iOS 5iOS 5 is a compelling upgrade . My favorites are:
- iCloud and PC-free operation: That means that anyone can now pick up an iOS device and get started right away: They will have email, their data will be backed up, their data (contacts, calendars) synced and available via webapps. This will make the iPads much more attractive as stand-alone devices.
- Notification Center: Finally! No more interrupting dialogs, e.g. when there is no network access in the email app.
- Camera: can be accessed quickly from the lock screen and the volume button becomes a shutter button. This makes the iPhone much more viable as a camera.
- iMessage: continues the march towards true network roaming (3G, Wi-Fi, etc.). Non-3G devices such as the iPod touch get to message with other iOS users. But non-iOS users can also be contacted, because iMessage transparently switches to SMS where necessary.
The new iPhone lineupApple now sells the following iPhones:
|Model||Price, 2yr contract|
|iPhone 4S (16GB-64GB)||$199-$399|
|iPhone 4 (8GB)||$99|
|iPhone 3GS (8GB)||$0|
This is a clear attack on cheap Android phones. While the 3GS is a two year old phone, it is still quite capable and runs Apple’s latest iOS version.
The iPhone 4SWhat’s new?
- Faster processor: The new dual-core A5 is much faster than the previous single-core A4, especially for graphics performance (“up to seven times faster”).
- More memory: You can now get a maximum of 64GB (previously: 32GB).
- Camera: More pixels (e.g. 1080p HD video), better lens, better sensors.
- Battery life: More or less the same. That’s OK, especially considering the faster processor (and the competition). But it still could be more.
iPhone 4S iPhone 4 Talk time 3G Up to 8 hours Up to 7 hours Talk time 2G (GSM) Up to 14 hours Up to 14 hours Standby time Up to 200 hours Up to 300 hours
- Redesigned antenna: The iPhone 4 antenna has always been OK for me, but improving it can’t hurt.
Quoting “iPhone 4S Includes Significant Antenna Upgrades” by Jordan Golson for MacRumors.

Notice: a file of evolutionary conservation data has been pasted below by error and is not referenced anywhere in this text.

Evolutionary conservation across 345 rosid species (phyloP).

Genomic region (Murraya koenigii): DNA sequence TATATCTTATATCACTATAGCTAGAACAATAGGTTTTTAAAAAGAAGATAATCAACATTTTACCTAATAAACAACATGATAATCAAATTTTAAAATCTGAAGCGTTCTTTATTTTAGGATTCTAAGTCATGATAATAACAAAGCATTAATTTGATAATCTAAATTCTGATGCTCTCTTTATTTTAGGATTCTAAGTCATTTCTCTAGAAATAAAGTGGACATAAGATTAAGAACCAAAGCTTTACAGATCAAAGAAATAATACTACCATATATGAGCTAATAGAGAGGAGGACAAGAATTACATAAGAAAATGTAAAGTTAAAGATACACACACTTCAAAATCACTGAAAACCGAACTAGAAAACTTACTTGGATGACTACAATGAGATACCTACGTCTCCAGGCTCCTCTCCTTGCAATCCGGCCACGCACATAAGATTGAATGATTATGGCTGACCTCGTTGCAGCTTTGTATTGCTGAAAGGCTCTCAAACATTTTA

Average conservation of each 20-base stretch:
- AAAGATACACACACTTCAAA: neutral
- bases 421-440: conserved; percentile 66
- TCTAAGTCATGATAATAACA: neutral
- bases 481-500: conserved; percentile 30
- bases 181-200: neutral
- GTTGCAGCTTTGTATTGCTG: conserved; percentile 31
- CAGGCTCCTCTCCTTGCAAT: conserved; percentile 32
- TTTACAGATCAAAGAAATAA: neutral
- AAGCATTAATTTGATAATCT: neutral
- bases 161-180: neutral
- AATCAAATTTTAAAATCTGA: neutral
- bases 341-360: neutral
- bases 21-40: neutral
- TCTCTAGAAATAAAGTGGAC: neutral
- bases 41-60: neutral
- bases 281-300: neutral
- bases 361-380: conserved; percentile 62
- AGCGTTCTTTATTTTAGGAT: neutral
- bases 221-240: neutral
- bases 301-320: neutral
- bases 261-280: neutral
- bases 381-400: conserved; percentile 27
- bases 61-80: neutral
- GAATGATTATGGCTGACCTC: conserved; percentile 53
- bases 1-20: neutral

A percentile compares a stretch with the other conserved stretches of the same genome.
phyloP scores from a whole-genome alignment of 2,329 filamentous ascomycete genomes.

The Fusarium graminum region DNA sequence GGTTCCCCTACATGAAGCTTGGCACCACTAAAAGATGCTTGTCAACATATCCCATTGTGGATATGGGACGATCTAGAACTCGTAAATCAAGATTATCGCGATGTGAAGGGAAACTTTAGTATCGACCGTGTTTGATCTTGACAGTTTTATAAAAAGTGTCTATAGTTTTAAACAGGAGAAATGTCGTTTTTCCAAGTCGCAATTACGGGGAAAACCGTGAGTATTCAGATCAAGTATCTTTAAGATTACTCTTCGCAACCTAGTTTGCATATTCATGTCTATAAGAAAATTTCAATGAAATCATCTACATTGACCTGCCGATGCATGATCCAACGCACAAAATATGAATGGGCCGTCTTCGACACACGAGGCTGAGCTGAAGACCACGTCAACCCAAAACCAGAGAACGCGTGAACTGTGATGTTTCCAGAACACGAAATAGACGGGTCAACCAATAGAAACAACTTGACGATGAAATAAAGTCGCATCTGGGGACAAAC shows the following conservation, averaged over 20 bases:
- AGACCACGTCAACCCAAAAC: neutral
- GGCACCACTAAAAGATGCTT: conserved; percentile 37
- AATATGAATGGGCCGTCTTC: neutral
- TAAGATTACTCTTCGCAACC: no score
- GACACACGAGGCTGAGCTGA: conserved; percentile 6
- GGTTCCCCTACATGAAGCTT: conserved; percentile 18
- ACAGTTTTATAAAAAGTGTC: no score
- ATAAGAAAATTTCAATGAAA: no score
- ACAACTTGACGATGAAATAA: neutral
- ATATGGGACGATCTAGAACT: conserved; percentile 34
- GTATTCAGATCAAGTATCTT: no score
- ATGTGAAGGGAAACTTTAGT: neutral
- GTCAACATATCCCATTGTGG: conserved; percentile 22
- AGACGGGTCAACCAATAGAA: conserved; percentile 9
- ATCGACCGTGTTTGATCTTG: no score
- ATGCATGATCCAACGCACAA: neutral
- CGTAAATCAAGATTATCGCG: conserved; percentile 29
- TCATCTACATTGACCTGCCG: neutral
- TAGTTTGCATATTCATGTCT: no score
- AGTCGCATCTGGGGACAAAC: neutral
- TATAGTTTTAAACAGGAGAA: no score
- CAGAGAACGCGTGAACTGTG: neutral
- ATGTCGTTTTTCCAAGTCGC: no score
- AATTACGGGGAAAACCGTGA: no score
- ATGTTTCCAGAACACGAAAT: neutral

With the Verizon/CDMA iPhone, Webb believes Apple's designers "moved the GPS and Wi-Fi antennas beneath the back glass and turned the top antenna into a second antenna for the cell phone." This brought spatial diversity to the iPhone. This design helps solve the Antennagate problem, because the phone can switch between the antennas depending on signal conditions.
"If you cover up an antenna, you're probably not covering up both antennas," Webb explains.
"The iPhone 4S may indeed be the first phone to have diversity on both the send and receive sides, and that is a decently big deal [...]"
- Siri: Siri might make voice interaction with a computer finally work. It is an iPhone 4S-only feature – according to Apple, because it needs the faster processor. Comments:
- When you have a dialog with Siri, you get a visual history of what has happened so far. Siri also presents visual results, where appropriate (e.g. a map).
- Siri has several sources it can use to improve its operation, because they provide context: The calendar, the contacts and the current dialog (when you previously searched for a location, you can search for things that are nearby).
- External data source: Wolfram Alpha provides common knowledge (such as currency rates), Yelp provides rankings for restaurants, shops, doctors, etc.